The Deitel® Developer Series is designed for professional programmers. The series presents focused treatments on a growing list of emerging and mature technologies, including Android™ app development, iOS® app development, Java, C# and .NET, C++, C, JavaScript®, Internet and web development and more. Each book in the series contains the same live-code teaching methodology used in the Deitels’ How to Program Series college textbooks–most concepts are presented in the context of completely coded, working apps.

Deitel & Associates is an internationally recognized authoring and corporate training organization specializing in Android and iOS® app development, programming languages, object technology and Internet and web software technology. The company offers instructor-led courses delivered at client sites worldwide on programming languages and platforms, such as Android™ app development, iOS® app development, Java, Objective-C, C#, Visual Basic®, Visual C++®, C++, C, XML, Python, Perl®, object technology, Internet and web programming, and a growing list of additional programming and software-development courses. The founders of Deitel & Associates, Inc., are Paul Deitel and Dr. Harvey Deitel. The company’s training clients include many of the world’s largest corporations, government agencies, branches of the military and academic institutions. To learn more about Deitel & Associates, Inc., its professional books, college textbooks, e-books and LiveLessons video training, and its worldwide Dive-Into® Series instructor-led, on-site training curriculum, visit or send an email to Join the Deitel social media communities on Facebook® (, Twitter® (@deitel), Google+ (, LinkedIn® ( and YouTube (, and subscribe to the Deitel® Buzz Online newsletter (


Paul Deitel, Abbey Deitel and Harvey Deitel are from Deitel & Associates, Inc., the internationally recognized programming languages authoring and corporate training organization. Millions of people worldwide have used Deitel books, LiveLessons video training and online resource centers to master Android™ app development, iOS® app dev...
Title:Android For Programmers: An App-driven ApproachFormat:PaperbackDimensions:368 pages, 9.12 × 7 × 0.71 inPublished:December 27, 2013Publisher:Pearson EducationLanguage:English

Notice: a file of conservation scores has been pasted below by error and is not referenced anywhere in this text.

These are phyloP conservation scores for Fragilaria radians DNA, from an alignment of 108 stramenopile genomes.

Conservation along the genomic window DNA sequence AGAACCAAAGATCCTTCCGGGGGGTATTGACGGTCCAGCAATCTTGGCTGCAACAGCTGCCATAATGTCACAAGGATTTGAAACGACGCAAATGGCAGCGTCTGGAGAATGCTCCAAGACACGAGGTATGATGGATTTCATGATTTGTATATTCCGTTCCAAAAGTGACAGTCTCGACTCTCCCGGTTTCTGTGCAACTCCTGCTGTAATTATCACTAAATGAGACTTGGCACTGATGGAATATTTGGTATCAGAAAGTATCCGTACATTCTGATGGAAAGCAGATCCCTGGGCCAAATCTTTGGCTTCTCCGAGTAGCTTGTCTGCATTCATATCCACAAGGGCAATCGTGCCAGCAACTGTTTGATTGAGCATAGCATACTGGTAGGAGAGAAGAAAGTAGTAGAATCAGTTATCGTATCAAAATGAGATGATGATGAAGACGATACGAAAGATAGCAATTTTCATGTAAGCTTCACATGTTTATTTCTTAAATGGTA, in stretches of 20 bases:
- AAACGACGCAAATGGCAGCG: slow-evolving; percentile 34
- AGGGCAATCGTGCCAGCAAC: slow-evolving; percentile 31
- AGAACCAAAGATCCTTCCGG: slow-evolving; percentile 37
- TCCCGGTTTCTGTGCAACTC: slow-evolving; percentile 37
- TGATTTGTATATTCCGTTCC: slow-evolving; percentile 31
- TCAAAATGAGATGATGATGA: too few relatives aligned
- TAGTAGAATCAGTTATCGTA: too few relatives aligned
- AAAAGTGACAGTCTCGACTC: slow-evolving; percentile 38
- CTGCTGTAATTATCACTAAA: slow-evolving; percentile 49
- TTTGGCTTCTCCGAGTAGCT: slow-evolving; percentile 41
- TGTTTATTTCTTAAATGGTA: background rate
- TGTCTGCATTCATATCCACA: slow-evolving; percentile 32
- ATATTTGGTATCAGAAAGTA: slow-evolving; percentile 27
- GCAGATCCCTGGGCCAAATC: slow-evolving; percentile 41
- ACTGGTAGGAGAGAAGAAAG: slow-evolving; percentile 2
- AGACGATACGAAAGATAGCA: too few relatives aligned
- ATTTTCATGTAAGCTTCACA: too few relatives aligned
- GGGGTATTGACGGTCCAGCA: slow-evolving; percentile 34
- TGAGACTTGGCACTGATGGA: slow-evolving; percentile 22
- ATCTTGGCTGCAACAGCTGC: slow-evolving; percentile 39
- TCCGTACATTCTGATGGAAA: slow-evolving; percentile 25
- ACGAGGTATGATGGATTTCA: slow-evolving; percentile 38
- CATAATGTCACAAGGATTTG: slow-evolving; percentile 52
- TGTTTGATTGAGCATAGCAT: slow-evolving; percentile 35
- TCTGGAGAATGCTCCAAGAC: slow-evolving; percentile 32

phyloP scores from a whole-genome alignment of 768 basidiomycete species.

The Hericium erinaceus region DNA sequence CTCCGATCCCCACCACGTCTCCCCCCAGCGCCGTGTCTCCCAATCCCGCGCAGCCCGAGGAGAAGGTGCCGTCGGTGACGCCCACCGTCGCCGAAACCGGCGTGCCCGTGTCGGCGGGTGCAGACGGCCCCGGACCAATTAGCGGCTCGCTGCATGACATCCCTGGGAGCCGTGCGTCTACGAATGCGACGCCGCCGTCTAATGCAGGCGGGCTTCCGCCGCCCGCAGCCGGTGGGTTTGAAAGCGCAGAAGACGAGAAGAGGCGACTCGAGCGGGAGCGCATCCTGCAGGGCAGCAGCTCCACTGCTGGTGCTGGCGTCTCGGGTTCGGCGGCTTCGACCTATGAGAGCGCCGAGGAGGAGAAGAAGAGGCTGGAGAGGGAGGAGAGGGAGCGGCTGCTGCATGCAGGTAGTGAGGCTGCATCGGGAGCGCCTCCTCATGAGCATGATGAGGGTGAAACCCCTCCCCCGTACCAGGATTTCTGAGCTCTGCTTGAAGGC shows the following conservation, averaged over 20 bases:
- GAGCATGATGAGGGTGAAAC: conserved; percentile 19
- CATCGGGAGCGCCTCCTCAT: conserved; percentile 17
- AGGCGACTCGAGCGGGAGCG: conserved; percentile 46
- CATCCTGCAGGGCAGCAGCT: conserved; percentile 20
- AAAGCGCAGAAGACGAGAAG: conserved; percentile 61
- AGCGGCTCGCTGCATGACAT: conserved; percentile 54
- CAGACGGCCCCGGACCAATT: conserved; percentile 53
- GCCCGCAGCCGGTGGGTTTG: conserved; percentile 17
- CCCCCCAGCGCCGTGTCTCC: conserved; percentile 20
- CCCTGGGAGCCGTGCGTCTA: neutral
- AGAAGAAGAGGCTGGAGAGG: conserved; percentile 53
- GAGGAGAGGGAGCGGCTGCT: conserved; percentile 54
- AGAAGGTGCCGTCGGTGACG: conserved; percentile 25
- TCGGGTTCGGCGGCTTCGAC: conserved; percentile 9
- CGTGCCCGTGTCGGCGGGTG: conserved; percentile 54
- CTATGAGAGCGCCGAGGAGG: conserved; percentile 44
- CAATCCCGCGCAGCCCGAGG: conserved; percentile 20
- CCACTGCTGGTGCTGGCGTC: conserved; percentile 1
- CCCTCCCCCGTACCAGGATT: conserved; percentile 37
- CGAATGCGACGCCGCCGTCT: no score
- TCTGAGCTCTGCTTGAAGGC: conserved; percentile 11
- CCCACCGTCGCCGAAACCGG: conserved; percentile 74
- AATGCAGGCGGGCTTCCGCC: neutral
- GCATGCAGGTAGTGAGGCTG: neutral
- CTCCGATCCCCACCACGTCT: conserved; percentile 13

The following ISBNs are associated with this title:

ISBN - 10:0133570924

ISBN - 13:9780133570922


Table of Contents

Preface xiv

Before You Begin xxiii


Chapter 1: Introduction to Android                  1

1.1 Introduction   2

1.2 Android–The World’s Leading Mobile Operating System   3

1.3 Android Features   3

1.4 Android Operating System   7

1.5 Downloading Apps from Google Play   11

1.6 Packages   12

1.7 Android Software Development Kit (SDK)   13

1.8 Object-Oriented Programming: A Quick Refresher   16

1.9 Test-Driving the Doodlz App in an Android Virtual Device (AVD)   19

1.10 Building Great Android Apps   30

1.11 Android Development Resources   32

1.12 Wrap-Up   34


Chapter 2: Welcome App          35

2.1 Introduction   36

2.2 Technologies Overview   37

2.3 Creating an App   38

2.4 Android Developer Tools Window   44

2.5 Building the App’s GUI with the Graphical Layout Editor   48

2.6 Running the Welcome App   56

2.7 Making Your App Accessible   57

2.8 Internationalizing Your App   59

2.9 Wrap-Up   63


Chapter 3: Tip Calculator App         64

3.1 Introduction   65

3.2 Test-Driving the Tip Calculator App   66

3.3 Technologies Overview   67

3.4 Building the App’s GUI   70

3.5 Adding Functionality to the App   79